the government of Cuba reinforced policing in the streets of the country while the president Miguel Diaz-Canel accuses Cuban Americans of using social media to provoke a rare demonstration against high prices and food shortages.
The demonstrations in several cities and towns were some of the biggest demonstrations of anti-government sentiment seen since 1994 when thousands of Cubans took to the streets of Havana to protest government policies. The episode became known as “malemonazo” because hundreds of Cubans invaded the Malecón, Havana’s seafront promenade, shouting “Freedom.”
Cuba woke up without mobile internet and with a strong police presence in the streets of Havana, a day after thousands of Cubans took to the streets in protest against the government and the economic and health crisis they are going through.
A journalist from the Spanish news agency EFE said there was a “tense calm” in the streets. With no internet on the island, the journalist says it is difficult to “know for sure” what is going on across the country.
On Monday, 12, dozens of women gathered in front of police stations trying to obtain information about the whereabouts of husbands, children and relatives arrested or disappeared during the demonstrations.
So far, authorities have not yet released an official number of arrests, but there is a provisional list drawn up by local activists that has 65 names in Havana alone.
Among the detainees are well-known personalities such as the artist Luis Manuel Otero Alcántara, the moderate dissident Manuel Cuesta Morúa or the playwright Yunior García Aguilera.
The protests in Cuba are a result of popular dissatisfaction with an outbreak of coronavirus cases and its worst economic crisis in decades as a result of US sanctions imposed by the government of President Donald Trump.
Many young people participated in the demonstrations on Sunday, 11, in Havana. Protests also took place in other parts of the island, including the small town of San Antonio de los Baños, where people opposed power cuts and were visited by President Miguel Díaz-Canel. He entered some houses, where he answered questions from the residents.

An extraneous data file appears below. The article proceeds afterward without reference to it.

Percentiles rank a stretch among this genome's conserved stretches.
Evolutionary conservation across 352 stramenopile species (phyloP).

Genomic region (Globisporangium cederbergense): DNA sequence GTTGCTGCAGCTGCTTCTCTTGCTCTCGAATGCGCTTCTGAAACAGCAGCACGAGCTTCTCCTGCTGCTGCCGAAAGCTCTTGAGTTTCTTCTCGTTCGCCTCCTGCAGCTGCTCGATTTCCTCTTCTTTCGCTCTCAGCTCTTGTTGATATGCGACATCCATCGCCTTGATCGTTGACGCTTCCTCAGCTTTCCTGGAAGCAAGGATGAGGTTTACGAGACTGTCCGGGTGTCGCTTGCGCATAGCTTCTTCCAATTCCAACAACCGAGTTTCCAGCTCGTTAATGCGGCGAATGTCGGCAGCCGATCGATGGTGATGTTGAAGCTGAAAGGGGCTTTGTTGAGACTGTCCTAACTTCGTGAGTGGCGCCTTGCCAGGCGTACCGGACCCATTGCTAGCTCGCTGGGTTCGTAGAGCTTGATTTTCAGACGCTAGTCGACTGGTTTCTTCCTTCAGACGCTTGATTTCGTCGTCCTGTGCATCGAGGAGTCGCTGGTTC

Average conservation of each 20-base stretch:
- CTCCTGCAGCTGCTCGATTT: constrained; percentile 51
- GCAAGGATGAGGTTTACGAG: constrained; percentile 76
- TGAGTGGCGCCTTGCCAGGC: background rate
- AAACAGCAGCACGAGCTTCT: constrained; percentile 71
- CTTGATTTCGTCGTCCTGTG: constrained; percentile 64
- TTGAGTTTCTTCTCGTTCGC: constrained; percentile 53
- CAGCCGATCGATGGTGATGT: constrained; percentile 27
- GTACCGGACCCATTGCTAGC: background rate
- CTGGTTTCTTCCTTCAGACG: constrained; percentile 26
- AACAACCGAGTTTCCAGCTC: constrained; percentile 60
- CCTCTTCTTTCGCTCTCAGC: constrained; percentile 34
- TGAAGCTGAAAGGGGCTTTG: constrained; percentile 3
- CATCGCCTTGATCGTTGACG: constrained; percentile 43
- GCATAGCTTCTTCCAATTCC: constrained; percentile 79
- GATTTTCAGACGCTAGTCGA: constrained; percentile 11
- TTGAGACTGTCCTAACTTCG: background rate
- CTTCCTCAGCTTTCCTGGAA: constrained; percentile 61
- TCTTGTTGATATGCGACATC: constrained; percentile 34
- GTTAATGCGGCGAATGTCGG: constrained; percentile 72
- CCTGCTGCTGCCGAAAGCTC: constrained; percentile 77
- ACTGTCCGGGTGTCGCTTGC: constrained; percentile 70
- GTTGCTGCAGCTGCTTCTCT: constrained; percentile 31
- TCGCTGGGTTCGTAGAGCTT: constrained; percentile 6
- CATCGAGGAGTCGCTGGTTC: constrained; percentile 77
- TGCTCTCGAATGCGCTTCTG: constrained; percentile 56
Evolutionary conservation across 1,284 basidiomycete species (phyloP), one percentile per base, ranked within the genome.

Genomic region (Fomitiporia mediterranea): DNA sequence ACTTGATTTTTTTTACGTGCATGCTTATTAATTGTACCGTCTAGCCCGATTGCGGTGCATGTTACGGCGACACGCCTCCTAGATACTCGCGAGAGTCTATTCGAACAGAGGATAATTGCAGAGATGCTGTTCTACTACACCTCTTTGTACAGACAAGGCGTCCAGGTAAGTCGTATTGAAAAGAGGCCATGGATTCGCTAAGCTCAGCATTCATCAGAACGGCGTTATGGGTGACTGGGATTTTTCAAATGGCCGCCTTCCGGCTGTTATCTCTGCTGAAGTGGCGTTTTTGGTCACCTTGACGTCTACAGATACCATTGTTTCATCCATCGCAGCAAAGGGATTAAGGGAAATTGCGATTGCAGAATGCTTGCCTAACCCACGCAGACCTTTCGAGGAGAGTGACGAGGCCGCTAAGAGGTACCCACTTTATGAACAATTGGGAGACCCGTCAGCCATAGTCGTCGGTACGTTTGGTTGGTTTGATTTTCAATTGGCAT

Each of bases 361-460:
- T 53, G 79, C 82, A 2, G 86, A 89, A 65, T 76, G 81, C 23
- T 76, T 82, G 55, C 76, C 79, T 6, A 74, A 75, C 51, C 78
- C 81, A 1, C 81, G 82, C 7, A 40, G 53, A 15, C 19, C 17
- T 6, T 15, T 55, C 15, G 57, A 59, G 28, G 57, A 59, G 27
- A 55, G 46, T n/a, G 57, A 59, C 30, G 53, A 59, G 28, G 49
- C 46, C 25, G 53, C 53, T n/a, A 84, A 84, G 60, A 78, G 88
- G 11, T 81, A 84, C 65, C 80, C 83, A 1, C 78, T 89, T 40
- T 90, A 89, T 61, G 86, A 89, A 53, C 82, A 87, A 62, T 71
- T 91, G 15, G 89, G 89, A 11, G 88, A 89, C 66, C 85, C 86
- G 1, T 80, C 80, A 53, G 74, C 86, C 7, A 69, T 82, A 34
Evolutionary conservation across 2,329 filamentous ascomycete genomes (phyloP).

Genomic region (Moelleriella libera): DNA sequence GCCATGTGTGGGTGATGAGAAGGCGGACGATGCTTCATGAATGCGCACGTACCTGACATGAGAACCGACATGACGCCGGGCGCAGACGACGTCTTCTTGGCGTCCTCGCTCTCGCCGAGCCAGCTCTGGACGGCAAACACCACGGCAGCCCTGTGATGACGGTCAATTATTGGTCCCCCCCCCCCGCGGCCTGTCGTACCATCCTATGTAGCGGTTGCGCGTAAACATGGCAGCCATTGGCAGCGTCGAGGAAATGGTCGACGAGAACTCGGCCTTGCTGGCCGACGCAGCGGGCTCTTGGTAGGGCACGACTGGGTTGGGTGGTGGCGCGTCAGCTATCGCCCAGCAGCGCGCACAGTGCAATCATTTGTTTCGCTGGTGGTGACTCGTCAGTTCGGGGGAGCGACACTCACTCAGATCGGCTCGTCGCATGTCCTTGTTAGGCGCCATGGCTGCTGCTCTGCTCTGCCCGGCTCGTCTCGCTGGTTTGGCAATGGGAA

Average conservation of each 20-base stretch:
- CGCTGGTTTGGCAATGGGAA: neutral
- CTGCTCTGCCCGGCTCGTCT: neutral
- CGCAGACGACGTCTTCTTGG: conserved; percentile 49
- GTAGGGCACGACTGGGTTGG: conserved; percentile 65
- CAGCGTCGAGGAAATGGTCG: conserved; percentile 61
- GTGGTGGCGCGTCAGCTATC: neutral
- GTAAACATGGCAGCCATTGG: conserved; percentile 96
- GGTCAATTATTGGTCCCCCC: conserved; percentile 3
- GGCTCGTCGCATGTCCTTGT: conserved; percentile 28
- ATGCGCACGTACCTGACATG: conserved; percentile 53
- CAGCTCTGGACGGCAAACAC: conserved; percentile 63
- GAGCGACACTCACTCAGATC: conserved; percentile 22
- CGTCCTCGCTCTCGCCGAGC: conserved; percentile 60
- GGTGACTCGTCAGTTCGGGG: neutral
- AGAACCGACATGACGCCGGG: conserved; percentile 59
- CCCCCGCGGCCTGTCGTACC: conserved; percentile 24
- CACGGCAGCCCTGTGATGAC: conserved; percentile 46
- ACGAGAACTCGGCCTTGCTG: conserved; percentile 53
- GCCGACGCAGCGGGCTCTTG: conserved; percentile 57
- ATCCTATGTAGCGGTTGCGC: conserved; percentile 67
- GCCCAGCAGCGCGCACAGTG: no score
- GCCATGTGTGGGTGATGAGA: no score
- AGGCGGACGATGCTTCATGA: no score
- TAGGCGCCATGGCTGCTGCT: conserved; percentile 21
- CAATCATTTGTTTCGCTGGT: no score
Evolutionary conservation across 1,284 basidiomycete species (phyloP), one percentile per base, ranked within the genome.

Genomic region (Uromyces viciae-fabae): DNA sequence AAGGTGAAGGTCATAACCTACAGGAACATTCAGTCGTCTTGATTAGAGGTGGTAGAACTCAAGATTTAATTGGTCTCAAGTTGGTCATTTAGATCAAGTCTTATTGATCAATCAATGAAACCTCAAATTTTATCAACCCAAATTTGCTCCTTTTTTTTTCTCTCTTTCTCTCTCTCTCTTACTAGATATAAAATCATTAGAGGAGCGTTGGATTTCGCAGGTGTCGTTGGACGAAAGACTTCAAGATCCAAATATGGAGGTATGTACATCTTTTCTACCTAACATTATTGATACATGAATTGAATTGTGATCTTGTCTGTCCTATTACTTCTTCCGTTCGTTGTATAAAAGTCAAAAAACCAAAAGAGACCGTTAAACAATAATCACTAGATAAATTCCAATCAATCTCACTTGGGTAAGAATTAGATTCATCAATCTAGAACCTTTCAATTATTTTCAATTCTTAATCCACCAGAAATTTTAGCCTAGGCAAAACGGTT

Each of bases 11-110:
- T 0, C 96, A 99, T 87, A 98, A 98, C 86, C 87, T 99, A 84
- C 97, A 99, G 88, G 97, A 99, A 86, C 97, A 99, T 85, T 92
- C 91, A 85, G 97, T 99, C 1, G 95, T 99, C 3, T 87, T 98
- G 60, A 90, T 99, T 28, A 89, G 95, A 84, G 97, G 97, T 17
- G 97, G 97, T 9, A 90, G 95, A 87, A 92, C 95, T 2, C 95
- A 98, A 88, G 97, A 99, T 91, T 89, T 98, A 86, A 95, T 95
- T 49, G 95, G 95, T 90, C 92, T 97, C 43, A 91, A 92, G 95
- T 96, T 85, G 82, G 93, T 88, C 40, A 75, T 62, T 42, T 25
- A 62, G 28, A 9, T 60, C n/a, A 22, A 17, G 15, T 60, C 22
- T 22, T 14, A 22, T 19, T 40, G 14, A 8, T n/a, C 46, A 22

The authorities seemed determined to put an end to the demonstrations. Dozens of protesters were arrested, including a prominent Cuban dissident who was arrested trying to participate in a march in the city of Santiago.
Internet service was spotty, possibly indicating an effort to prevent protesters from communicating with each other.
“We saw how the campaign against Cuba was growing on social media in recent weeks,” Díaz-Canel said Monday in a national television appearance in which his entire cabinet was present. “That’s how it’s done: try to create nonconformity and dissatisfaction by manipulating emotions and feelings.”
In a statement on Monday, US President Joe Biden said Cuban protesters were demanding their basic rights.
“We support the Cuban people and their call for freedom and relief from the tragic grip of the pandemic and the decades of repression and economic suffering to which they have been subjected by Cuba’s authoritarian regime,” said Biden.
The US urges the Cuban government to serve its people “instead of getting rich,” added Biden.
Deputy UN Spokesperson Farhan Haq on Monday emphasized the organization’s position “on the need for freedom of expression and peaceful assembly to be fully respected, and we hope that will be the case.”
The demonstrations were extremely unusual on an island where little dissent against the government is tolerated. The last big public demonstration of discontent, because of the economic difficulties, took place on August 5, 1994, thousands of Cubans took to the streets of Havana to protest against government policies, in the first uprising against the regime of Fidel Castro, who took over the power in 1959.
Cuba was facing economic depression after the end of the Soviet Union. Fuel and food were scarce on the island, which faced periods of power outages, making it impossible to use fans in the intense heat, and water pumps.
Last year, there were small demonstrations by artists and other groups, but nothing as big or widespread as what broke out over the weekend.
“We’re fed up with the lines, the absences. That’s why I’m here,” one middle-aged protester told the Associated Press. He refused to identify himself for fear of arrest.
AP photojournalist Ramón Espinosa was beaten by a group of uniformed and plainclothes police; he broke his nose and suffered an eye injury.
On Monday, Cuban authorities were blocking Facebook, WhatsApp, Instagram and Telegram, said Alp Toker, director of Netblocks, a London-based internet monitoring company.
“This seems to be a response to the protests fueled by social media,” he said. Twitter doesn’t appear to be blocked, although Toker noted that Cuba has the ability to hack it if it wants to.